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KASHGAR, China, June 17 (Reuters) – As visitors to Xinjiang China enjoyed new theme park-style tourist centers showcasing the area’s Muslim Uyghur culture on a recent national holiday, signs of strong security and government surveillance were never far away.
Tourists smiled and posed in traditional clothing on camels for photos between billboards boasting the ruling Communist Party.
China is trying to break security measures in Xinjiang, according to UN experts and researchers, which have detained more than a million ethnic Uyghurs in re-education centers since 2016 – part of what Beijing has called an attempt to eradicate extremism.
She aims to build a patriotic, multi-ethnic region that is secular, speaks Mandarin, and is attractive to local tourists who spend trillion yuan each year on group travel and curated experiences.
Although Beijing says reporters can travel freely in Xinjiang, two journalists were recently shadowed by a rotating cohort of plainclothes guards who were rarely out of sight day and night during a Reuters two-week reporting trip to the region.
The team couldn’t tell who the people were; they walked away when spoken to and did not respond when spoken to.
Within an hour of the reporters leaving their hotel in Kashgar City through a back gate, barbed wire was erected over the exit and fire escapes were locked on their floor.
Upon arrival in Urumqi, capital of Xinjiang, uniformed police boarded the plane and escorted the reporters onto the tarmac in front of the other passengers. They photographed the reporters’ testimonies and recorded information, including the hotel where they were going to stay.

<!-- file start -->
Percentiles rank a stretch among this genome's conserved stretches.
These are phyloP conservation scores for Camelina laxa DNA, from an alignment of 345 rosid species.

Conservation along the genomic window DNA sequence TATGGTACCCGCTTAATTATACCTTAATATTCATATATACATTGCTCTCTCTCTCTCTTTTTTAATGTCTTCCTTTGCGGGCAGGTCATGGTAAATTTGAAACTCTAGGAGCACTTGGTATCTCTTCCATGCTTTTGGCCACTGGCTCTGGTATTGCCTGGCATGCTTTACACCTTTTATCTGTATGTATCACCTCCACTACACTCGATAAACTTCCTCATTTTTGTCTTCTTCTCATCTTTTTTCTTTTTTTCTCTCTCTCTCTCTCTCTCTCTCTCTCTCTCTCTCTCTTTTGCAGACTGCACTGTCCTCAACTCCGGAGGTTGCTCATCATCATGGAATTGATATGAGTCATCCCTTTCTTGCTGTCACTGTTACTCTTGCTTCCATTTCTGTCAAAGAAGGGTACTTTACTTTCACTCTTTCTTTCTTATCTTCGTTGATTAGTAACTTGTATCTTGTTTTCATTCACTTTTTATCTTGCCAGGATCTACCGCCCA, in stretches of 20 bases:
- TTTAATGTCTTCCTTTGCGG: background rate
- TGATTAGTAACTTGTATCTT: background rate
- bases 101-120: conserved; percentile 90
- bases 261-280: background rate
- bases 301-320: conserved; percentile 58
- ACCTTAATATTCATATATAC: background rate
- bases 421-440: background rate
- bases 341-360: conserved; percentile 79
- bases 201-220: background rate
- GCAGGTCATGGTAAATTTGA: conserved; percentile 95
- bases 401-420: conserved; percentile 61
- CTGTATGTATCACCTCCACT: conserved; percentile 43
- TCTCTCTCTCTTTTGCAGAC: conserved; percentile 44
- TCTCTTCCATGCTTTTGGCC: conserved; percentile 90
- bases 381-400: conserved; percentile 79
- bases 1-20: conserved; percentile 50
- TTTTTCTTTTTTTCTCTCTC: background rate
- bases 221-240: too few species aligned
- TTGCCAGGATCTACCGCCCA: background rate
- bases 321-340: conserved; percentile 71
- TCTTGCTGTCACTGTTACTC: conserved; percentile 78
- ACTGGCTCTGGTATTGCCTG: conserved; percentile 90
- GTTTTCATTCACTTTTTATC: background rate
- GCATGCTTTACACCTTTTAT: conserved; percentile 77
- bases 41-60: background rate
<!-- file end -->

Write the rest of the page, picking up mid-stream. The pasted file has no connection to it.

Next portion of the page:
China’s Ministry of Foreign Affairs and the regional government in Xinjiang did not respond to requests for comments on the specific security measures or their ambitions for tourism in the region.
“China has always maintained an open and welcome attitude towards reporting by foreign journalists in Xinjiang,” the statement said in a statement, adding that journalists must strictly adhere to Chinese law in the region.
“BUILD A BETTER XINJIANG”
Some new attractions in southern Xinjiang are just a short drive from the camps and prisons built for Beijing’s anti-extremism campaign.
In the city of Kashgar, when Uyghur musicians serenaded tourists from the balcony of a picturesque tea shop, around a dozen policemen with shields and batons appeared from the surrounding alleys during the afternoon shift.
Communist Party’s propaganda in the streets and countryside of Xinjiang calls for loyalty and ethnic unity.
Posters show President Xi Jinping standing in the midst of a crowd of smiling Uighur children. Murals on the house walls in a small village outside Hotan warn of the evils of extremism and show happy mixed Uighur and Han families.
“Build ethnic unity, build a Chinese life, build a better Xinjiang,” read a banner in a residential building in Urumqi.
“Strengthen the approval of every ethnic group for the motherland forever,” it says on a mosque wall in Changji City.
The tourist offensive is primarily aimed at domestic travelers and offers Xinjiang a new source of income amid US sanctions. China expects more than 200 million visitors to Xinjiang this year and 400 million by 2025, up from 158 million last year.
The US government has sanctioned Chinese officials after accusing China of genocide in Xinjiang in recent years, citing the internment program, forced sterilization and mass relocation of labor.
Beijing denies genocide allegations, saying its policies in Xinjiang were necessary to eradicate separatists and religious extremists who planned attacks and fueled tensions between the Uyghurs and the Han, China’s largest ethnic group.
A new “old city” is being built in Hotan, a predominantly Uyghur prefecture that has been badly affected by the internment programs.
Every few meters, posters show residential buildings before they were demolished and replaced by buildings that correspond to the architectural style of the tourist settlements.
“The old look became a new one, feel grateful for the Communist Party,” they read.
Adaptation by Mike Collett-White
Our standards: The Thomson Reuters Trust Principles.